* Risk appetite recovers, Bunds dip, but tension remain high
* Bunds underpinned by uncertainty over Cyprus bailout
* Spain, Italy rebound as some keep faith in ECB backstop
By William James
LONDON, March 20 Fresh uncertainty over Cyprus's
future in the euro zone kept German Bund yields near their
lowest levels of the year on Wednesday after the country's
parliament rejected a bailout plan that involved a bank levy.
While German Bund futures, sought as a safe haven
in times of market stress, were 20 ticks lower on the day at
144.42, they remained at elevated levels and few expected prices
to fall much further in the near term.
A 36-0 parliamentary vote against plans to partially fund a
bailout for Cyprus with a deposit levy left policymakers
scrambling to find another solution, keeping investors in
"Their options are pretty limited. Either they reach some
compromise on a deposit levy and/or they get some help from
Russia," said Nick Stamenkovic, strategist at RIA Capital
Markets in Edinburgh.
Cypriot Finance Minister Michael Sarris was in Moscow for
talks with Russian officials about a 5 billion euro loan and an
easing of the terms on existing arrangements.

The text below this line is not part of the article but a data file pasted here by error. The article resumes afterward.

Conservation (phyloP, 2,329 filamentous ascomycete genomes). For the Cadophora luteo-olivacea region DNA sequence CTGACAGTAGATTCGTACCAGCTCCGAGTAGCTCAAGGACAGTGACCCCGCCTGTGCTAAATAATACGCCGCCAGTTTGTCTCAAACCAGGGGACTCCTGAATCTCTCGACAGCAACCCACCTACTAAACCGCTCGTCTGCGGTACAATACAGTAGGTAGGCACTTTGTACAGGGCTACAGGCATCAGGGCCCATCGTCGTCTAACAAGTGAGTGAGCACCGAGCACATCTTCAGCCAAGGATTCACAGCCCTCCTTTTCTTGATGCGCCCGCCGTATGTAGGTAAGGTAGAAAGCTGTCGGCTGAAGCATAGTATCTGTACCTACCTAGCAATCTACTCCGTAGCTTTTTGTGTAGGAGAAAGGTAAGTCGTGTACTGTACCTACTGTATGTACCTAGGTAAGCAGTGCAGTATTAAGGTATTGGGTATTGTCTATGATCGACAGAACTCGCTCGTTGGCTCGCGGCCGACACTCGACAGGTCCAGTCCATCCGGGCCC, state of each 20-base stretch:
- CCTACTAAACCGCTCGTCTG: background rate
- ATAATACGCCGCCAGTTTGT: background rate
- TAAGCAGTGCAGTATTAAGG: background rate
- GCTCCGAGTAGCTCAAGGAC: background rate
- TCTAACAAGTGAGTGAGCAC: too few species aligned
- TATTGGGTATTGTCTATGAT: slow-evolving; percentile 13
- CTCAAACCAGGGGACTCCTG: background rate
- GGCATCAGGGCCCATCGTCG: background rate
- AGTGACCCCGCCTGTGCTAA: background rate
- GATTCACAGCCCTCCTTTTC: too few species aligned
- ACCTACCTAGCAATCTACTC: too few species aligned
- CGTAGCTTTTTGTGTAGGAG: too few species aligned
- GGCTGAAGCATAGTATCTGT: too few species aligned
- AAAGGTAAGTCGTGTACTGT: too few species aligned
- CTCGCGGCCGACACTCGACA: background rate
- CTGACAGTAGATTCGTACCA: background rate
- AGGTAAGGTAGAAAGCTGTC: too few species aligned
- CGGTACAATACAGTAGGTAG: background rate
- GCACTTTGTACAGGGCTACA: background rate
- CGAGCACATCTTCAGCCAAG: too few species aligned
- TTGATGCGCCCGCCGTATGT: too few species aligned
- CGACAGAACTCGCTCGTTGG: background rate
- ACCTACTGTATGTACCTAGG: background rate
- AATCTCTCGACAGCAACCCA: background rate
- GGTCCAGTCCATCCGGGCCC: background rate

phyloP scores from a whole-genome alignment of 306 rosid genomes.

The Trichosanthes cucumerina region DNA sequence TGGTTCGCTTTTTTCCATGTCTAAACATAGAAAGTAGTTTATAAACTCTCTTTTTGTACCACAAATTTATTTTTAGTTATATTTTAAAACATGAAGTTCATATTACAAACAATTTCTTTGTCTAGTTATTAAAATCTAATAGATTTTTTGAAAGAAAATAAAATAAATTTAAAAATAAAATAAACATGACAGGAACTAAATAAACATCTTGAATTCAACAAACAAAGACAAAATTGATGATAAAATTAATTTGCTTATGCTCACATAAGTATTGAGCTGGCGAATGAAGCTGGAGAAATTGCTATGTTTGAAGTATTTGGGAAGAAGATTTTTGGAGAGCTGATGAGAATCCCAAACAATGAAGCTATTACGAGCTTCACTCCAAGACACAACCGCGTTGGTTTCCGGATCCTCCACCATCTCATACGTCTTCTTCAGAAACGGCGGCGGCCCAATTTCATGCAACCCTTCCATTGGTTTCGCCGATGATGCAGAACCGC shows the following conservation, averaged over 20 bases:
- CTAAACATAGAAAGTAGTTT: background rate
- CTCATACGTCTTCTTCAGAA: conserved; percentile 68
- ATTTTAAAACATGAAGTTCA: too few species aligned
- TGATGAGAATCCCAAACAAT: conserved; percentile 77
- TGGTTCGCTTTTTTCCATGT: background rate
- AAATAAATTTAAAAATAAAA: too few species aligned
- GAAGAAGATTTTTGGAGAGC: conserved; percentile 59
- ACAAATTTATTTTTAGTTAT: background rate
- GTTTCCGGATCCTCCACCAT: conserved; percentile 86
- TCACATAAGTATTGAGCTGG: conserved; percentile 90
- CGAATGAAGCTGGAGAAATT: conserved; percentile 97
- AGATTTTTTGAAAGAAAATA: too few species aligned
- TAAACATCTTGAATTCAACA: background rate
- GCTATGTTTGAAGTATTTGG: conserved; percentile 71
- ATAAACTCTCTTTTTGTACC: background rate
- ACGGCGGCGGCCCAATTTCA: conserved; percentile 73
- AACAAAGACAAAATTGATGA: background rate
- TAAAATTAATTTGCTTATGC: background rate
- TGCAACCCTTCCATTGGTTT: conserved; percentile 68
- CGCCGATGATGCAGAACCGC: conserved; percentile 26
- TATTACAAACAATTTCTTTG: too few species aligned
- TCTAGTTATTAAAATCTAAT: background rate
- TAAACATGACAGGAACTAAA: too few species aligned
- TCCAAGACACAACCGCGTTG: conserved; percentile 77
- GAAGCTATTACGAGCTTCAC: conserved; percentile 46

"Clearly it's a very murky situation, so that should keep
core government bonds underpinned for the near term,"
Ten-year German bond yields were 1 basis point
higher on the day at 1.36 percent, but still 9 bps lower on the
week and within sight of Tuesday's 2013 low of 1.34 percent.
The precarious position of Cyprus's banks, which are heavily
dependent on European Central Bank support, has led policymakers
to urge rapid progress on a new solution. Without a solution,
Cyprus risks default as early as June, when a 1.4 billion euro
Cypriot banks stayed shut on Wednesday and party leaders
were holding crisis talks to explore a way forward.
The chaos in Cyprus has already caused investors to back
away from bonds issued by the region's other struggling
countries, and recent upward pressure on Spanish and Italian
bond yields was expected to resume.
"The risk is that we see more serious contagion... we're
sticking to our long Bunds, short periphery positions," a trader
said, referring to bets that the yield gap between German and
weaker bonds would widen.
Despite the expectation of more pressure, a strong open on
equity markets and expectations that European Central Bank
safety measure would limit contagion helped keep Italian and
Spanish yields in check.
The 10-year Italian yielded 4.67 percent, down
4 basis points on the day, while the Spanish equivalent yield
was 2 bps down at 5.03 percent.
"On the long term I would say all the widening we have seen
in Italy and Spain are opportunities to play for another spread
compression," said BNP Paribas strategist Patrick Jacq.
"But, having said that, it's clear that the very near-term
environment remains risky enough not to enter these kind of
The short-term risks were expected to support a 4 billion
euro sale of 10-year German debt due later in the session.